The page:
Avebury / Stonehenge

Trip Start Apr 20, 2006
Trip End May 05, 2006

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Flag of United Kingdom  ,
Sunday, April 23, 2006

Though Richard, Cindy's husband, had forewarned me of the disgusting tourist nature of Stonehenge, I could not resist the temptation to view the legendary stone pillars. My mind kept flashing back to the Microsoft Windows desktop image of Stonehenge, monstrous columns of stone connecting the greenest of grasses to the bluest of skies. He conceded, though this concession was contingent upon us visiting a similar site known as "Avebury" in Wiltshire.

Whereas Stonehenge is known throughout the world, the "henge" at Avebury is often overlooked. Rather than a concentrated circle of stones, such as at Stonehenge, Avebury has a whole host of stones spread across an expansive twenty-eight acre area. Still maintaining the traditional circular pattern, however, the center of this city lies encircled by two henge rings. At ones initial review of the stones, it seems that there is no rationale behind their placement. However, upon touring the city it is explained that each stone was deliberately placed on its particular site for a reason. Some of the stones were used to mark a grand pathway into the city, and yet others had religious and or astrological roles. Adding to the mystical feel of Avebury is the 5,000 year-old massive bank and ditch marking the city's extremities.

We (Cindy, Richard, Georgina, Ben, and I) spent a fair amount of time leisurely walking around the city before sitting down to lunch at an outdoor, picnic-style, vegetarian restaurant called 'Circle.' While Cindy unpacked the sandwiches, vegetables, and drinks we had packed for Georgie and Ben, Richard and I went inside to buy some of the vegetarian-style sandwiches for us and Cindy. I chose a cottage cheese and pepper medley sandwich, which was absolutely delicious!

After lunch, and before heading to Stonehenge, we briefly walked some of the grounds housing dozens of Neolithic burial mounds; underground, tomb-like mounds were leaders during the Mesolithic (Middle Stone Age) were buried. There are some guidelines on where you can walk in order to prevent erosion and keep the monument protected. Still, we were able to catch a great view of Silbury Hill, which is Europe's largest megalithic structure.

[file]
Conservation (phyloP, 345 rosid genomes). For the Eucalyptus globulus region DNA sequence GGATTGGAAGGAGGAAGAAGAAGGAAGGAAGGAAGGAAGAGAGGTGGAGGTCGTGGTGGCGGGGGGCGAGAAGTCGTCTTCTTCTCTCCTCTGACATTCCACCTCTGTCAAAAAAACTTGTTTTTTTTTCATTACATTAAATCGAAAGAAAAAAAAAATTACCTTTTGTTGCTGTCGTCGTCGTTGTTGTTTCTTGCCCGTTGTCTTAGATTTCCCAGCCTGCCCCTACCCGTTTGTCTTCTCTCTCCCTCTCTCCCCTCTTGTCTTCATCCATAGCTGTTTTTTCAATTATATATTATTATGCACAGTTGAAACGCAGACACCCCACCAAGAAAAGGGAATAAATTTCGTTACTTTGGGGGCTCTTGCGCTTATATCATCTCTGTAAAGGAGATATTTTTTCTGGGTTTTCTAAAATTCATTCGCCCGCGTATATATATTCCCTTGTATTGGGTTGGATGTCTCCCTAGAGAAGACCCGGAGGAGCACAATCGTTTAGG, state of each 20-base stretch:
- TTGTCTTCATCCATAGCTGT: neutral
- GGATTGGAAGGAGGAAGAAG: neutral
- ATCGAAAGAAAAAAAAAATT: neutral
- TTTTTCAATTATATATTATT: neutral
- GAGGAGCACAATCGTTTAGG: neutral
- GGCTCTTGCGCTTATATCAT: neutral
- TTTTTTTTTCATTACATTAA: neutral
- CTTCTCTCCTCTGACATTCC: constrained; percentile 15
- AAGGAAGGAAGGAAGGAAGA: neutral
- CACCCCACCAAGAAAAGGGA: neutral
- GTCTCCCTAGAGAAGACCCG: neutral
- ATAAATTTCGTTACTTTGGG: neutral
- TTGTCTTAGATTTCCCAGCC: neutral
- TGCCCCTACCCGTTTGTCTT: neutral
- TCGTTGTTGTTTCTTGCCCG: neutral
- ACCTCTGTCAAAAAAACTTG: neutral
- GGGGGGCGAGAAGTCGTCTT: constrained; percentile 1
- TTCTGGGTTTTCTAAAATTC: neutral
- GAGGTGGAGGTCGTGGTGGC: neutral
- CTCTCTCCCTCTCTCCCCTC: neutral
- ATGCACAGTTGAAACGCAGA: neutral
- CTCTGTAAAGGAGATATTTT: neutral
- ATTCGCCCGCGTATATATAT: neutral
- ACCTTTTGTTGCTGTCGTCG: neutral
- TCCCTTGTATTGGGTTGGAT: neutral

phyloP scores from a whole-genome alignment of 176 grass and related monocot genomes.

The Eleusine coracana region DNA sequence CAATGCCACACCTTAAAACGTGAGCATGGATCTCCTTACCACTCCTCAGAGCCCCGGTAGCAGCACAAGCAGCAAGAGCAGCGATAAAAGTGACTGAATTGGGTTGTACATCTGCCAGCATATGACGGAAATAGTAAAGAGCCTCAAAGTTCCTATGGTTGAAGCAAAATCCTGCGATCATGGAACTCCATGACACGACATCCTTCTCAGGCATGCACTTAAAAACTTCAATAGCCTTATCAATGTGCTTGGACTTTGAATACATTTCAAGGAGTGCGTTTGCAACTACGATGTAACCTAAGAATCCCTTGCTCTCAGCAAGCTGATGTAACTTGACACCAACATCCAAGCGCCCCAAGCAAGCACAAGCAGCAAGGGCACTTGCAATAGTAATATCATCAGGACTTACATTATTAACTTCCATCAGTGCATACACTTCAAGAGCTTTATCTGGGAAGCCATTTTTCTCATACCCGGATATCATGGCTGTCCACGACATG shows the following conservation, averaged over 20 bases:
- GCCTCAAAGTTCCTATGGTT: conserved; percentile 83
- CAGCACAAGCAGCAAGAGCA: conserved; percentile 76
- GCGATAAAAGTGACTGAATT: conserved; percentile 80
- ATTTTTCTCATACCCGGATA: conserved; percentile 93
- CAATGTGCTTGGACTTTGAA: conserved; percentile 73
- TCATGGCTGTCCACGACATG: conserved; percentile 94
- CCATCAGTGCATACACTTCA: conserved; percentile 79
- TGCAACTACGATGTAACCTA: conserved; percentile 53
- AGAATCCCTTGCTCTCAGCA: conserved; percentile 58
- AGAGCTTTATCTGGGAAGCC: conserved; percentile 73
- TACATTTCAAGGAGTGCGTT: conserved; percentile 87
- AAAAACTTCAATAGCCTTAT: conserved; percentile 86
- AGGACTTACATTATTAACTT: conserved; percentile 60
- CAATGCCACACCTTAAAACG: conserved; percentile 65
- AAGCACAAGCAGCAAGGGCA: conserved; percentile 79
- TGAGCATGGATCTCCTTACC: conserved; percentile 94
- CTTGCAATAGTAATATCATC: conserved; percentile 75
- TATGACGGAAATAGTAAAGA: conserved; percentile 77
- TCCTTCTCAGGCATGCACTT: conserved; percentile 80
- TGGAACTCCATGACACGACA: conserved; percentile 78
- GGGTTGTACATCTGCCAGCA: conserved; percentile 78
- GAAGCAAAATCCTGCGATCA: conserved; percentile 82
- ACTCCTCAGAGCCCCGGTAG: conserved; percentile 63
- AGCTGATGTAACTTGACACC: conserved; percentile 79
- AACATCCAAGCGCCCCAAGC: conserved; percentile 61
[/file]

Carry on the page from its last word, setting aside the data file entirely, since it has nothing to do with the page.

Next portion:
Next up was Stonehenge. A few hours drive and we arrived at "the most outstanding prehistoric monument in the British Isles." Sure, Richards was right in that the ungodly number of gawking tourists, the swarming visitor center, and the gate-like green fencing surrounding Stonehenge didn't exactly add to the monuments appeal, but it was still fascinating to be there. The kids were tired, as were Richard and Cindy, and we opted to take a breather resting in the grass. A warm cup of coffee, a cookie, and a little nap in the sunshine was all it took to get me up and going again. While the Hawkins family continued to repose, I chose to pay the small fee and take an audio tour of the henge. The site is "protected" from visitors, those threatening monsters, by only allowing entrance onto the grounds via an underground tunnel. As you ascend up out of the passageway you can't help but feel miniature standing next to the giant stones. They are beautiful, and the green of the grass and blue of the sky were just as I had hoped they would be-perfect. As the tour explained, there are two types of stones used at Stonehenge. The larger stones, known as Sarsen stones, were brought from Malborough Downs, a location about nineteen miles away. The second type of stone, Bluestones, are a bit smaller in size, but considering they come from the Preseli Mountains in Wales (240 miles away) I could appreciate why they decided not to bring bigger ones.

Our full day of sight-seeing and driving had worn us out, so we found our way back to the car and headed "home" to Thame.
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